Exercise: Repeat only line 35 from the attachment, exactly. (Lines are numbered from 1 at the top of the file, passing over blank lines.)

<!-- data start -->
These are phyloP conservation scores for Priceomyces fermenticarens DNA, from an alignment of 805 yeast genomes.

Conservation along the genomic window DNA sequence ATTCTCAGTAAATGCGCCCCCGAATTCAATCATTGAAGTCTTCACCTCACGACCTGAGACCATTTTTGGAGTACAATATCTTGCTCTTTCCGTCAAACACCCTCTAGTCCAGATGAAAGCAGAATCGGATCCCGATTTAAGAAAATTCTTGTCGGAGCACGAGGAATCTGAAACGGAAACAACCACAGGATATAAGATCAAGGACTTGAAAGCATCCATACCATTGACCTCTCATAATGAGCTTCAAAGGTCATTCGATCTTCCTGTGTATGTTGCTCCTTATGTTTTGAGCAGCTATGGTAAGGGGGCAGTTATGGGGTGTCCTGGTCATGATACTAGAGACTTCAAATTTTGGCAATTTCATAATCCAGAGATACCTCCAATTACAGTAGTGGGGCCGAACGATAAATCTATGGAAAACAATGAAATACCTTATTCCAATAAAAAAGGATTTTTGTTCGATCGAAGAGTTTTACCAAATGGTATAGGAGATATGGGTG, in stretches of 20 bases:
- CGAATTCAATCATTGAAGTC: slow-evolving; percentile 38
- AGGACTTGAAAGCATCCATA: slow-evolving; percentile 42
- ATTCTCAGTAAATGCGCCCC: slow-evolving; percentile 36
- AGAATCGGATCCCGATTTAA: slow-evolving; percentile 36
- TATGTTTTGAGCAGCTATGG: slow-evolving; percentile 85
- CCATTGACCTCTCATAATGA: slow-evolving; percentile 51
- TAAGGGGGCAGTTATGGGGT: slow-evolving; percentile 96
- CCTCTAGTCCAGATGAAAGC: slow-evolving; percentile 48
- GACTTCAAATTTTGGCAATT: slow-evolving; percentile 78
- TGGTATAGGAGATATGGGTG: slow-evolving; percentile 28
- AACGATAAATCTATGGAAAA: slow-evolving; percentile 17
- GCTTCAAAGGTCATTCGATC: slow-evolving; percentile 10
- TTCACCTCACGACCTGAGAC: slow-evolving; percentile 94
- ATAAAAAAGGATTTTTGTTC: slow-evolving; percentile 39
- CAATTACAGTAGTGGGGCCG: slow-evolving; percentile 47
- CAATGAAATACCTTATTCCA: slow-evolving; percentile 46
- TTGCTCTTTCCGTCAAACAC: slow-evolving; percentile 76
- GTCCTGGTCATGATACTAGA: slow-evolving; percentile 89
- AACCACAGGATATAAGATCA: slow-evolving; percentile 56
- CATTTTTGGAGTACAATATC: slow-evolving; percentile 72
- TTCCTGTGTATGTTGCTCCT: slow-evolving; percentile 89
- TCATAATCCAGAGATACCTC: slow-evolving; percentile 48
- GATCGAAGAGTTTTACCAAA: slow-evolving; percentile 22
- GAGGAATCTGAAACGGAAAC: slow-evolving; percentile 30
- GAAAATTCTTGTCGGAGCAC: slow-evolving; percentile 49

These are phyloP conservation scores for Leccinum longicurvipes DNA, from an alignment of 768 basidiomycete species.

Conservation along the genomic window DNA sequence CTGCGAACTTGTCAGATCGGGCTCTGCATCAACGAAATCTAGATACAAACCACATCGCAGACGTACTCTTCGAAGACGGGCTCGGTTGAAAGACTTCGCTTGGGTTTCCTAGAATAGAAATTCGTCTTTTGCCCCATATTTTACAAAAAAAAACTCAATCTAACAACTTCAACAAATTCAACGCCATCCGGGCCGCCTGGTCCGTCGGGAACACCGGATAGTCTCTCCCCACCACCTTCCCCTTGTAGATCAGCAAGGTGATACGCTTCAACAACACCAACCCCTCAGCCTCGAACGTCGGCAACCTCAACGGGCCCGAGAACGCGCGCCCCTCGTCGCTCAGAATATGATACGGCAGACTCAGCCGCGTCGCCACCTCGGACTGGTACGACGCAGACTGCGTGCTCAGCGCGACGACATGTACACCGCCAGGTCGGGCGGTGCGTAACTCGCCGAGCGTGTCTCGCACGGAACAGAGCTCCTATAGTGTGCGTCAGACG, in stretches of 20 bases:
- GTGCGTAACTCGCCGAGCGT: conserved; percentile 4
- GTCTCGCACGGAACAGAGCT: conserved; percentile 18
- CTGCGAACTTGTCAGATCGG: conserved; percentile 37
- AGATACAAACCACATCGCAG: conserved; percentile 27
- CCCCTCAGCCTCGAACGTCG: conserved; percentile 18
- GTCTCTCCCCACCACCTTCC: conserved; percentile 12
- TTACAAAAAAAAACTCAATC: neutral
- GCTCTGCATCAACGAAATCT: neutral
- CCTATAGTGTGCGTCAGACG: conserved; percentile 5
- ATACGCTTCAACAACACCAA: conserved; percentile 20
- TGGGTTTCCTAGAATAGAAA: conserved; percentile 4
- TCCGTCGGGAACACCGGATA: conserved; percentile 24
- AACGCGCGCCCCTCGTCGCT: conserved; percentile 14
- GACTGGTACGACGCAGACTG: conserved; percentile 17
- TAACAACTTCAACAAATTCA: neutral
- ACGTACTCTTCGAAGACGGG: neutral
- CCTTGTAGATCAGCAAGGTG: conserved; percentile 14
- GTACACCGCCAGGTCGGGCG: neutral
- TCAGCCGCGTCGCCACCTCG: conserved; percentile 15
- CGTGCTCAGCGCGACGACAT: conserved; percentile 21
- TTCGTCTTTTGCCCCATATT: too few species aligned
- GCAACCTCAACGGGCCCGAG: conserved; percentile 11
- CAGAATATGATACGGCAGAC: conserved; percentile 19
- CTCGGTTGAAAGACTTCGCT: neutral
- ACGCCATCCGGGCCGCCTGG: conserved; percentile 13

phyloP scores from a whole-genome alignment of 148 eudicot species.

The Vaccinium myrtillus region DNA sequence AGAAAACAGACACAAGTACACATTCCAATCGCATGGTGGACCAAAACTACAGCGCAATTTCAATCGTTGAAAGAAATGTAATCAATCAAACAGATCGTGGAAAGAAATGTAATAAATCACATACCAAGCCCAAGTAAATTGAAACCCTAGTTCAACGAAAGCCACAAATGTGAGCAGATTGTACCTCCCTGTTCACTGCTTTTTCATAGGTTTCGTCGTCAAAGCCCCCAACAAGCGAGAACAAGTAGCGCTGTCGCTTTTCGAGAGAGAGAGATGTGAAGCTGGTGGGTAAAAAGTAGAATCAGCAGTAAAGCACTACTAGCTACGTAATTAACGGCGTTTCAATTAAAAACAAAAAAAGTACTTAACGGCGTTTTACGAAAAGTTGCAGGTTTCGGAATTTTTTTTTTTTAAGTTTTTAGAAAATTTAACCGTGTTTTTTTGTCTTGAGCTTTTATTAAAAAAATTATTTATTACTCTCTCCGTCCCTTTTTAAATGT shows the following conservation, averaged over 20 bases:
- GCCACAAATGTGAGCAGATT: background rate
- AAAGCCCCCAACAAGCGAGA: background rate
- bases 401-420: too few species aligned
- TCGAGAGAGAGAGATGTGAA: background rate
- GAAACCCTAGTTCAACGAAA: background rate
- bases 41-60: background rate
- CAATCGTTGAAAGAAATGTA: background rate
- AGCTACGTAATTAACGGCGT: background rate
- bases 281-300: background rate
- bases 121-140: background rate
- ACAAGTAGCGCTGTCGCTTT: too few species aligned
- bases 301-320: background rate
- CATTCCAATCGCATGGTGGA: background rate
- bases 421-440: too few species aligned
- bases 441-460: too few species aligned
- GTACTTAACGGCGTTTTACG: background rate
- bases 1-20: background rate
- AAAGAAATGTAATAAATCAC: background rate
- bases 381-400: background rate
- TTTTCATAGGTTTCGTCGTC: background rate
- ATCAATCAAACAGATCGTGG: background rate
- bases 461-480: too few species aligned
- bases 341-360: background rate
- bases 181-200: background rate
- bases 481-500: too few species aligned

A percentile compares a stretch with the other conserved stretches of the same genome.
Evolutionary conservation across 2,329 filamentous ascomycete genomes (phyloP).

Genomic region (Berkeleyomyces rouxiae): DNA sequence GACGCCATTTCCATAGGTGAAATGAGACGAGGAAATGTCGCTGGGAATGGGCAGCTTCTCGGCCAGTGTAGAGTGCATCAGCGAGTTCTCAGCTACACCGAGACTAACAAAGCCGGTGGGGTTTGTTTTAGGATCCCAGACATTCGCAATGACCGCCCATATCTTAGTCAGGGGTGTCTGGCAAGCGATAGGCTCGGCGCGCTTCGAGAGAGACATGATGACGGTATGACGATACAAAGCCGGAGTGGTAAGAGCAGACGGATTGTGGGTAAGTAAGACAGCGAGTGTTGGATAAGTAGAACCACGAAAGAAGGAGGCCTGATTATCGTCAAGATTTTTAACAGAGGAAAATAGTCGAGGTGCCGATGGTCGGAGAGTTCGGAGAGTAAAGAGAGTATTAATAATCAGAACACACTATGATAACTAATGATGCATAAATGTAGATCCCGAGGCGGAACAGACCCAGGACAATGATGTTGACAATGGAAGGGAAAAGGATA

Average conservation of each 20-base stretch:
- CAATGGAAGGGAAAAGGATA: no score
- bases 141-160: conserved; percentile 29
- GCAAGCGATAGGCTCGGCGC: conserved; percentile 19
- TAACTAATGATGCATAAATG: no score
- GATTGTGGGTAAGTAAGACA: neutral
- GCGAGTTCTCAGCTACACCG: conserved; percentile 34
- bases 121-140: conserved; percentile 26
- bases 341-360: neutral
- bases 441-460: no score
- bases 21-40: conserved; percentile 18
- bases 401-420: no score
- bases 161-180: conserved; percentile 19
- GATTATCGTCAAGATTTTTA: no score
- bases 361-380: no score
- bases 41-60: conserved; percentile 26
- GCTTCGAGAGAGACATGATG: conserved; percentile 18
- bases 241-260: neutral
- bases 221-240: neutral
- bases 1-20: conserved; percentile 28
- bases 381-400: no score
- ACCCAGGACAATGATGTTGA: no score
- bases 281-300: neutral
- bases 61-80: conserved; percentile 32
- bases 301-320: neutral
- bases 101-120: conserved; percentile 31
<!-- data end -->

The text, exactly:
- GTCTCTCCCCACCACCTTCC: conserved; percentile 12